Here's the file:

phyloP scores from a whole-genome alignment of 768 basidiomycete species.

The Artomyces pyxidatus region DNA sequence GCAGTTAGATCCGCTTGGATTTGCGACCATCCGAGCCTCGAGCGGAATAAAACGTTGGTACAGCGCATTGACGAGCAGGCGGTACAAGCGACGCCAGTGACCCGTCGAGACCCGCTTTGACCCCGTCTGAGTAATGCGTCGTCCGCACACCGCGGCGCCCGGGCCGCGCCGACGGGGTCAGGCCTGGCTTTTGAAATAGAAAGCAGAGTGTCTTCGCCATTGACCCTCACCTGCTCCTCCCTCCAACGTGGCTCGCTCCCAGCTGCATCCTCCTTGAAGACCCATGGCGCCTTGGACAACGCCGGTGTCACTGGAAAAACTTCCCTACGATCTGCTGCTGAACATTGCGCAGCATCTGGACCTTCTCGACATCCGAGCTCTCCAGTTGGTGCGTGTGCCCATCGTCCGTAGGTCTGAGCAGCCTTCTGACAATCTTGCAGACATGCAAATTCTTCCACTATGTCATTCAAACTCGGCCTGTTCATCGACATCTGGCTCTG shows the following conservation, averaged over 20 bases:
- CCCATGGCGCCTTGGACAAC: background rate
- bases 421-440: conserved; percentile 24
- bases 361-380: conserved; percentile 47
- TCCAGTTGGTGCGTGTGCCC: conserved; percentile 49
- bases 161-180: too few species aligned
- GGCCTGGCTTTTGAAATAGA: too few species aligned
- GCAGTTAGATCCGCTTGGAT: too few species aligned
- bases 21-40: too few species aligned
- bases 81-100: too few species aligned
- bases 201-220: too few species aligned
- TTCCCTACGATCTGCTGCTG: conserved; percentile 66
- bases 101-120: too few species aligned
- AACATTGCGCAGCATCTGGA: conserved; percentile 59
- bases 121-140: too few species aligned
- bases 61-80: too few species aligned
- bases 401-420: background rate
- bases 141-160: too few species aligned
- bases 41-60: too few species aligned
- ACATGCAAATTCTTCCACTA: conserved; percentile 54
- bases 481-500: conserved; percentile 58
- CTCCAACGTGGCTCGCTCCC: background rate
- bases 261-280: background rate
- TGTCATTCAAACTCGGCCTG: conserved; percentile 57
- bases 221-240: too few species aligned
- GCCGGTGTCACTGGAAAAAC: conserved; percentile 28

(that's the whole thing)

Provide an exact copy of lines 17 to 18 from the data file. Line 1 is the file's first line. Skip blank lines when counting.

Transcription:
- bases 61-80: too few species aligned
- bases 401-420: background rate